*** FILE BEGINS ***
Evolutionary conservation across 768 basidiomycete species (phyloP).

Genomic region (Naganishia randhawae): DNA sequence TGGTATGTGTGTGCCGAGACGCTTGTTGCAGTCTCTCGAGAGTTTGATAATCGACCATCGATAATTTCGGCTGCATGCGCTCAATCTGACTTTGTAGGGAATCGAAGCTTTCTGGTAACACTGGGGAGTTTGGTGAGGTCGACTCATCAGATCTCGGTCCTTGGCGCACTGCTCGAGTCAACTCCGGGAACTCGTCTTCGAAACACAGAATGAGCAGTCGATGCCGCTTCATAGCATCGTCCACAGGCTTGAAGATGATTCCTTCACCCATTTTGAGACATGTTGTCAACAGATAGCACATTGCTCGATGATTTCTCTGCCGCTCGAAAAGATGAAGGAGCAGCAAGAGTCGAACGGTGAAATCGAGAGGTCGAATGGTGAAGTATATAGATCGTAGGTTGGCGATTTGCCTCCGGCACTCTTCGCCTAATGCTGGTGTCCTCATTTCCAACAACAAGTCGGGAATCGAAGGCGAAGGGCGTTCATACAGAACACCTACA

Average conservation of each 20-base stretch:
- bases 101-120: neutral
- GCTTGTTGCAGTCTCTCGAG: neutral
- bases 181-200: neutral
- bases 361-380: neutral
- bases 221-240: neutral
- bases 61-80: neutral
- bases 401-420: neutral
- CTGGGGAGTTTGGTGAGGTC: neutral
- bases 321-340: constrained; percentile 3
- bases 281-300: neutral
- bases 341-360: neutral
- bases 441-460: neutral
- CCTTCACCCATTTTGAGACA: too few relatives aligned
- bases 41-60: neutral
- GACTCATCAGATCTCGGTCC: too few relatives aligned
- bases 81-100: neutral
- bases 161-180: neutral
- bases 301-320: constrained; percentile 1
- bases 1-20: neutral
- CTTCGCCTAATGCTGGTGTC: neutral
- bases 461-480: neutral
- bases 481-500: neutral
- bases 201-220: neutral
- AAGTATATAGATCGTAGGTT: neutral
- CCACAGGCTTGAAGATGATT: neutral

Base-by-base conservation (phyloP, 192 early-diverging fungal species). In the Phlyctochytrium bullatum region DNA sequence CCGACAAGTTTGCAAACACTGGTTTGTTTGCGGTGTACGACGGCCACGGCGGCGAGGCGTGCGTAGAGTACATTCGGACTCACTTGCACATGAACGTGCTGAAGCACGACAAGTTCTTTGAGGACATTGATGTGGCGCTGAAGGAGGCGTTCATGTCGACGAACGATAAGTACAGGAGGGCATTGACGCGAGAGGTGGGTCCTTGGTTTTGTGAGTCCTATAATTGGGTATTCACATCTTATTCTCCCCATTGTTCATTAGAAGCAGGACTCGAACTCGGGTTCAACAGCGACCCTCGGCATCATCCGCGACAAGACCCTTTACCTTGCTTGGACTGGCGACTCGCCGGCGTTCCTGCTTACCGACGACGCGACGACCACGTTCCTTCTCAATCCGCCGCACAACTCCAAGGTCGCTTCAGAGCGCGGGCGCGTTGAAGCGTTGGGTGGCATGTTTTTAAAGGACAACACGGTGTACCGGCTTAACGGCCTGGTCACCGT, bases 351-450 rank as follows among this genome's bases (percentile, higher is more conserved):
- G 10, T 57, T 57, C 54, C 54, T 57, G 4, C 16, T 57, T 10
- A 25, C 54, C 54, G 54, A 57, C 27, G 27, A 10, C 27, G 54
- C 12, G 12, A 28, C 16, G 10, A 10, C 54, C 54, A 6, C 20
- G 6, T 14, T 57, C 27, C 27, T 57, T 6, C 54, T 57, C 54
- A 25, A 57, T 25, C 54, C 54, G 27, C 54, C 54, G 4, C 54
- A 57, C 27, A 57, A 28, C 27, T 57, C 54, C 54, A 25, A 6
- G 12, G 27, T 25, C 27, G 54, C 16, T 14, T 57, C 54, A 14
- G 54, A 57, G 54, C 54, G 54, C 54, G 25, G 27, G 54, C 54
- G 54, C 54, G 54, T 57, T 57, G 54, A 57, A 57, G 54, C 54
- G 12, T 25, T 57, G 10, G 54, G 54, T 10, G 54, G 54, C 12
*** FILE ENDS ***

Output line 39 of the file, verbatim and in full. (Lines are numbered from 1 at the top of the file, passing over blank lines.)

- G 12, T 25, T 57, G 10, G 54, G 54, T 10, G 54, G 54, C 12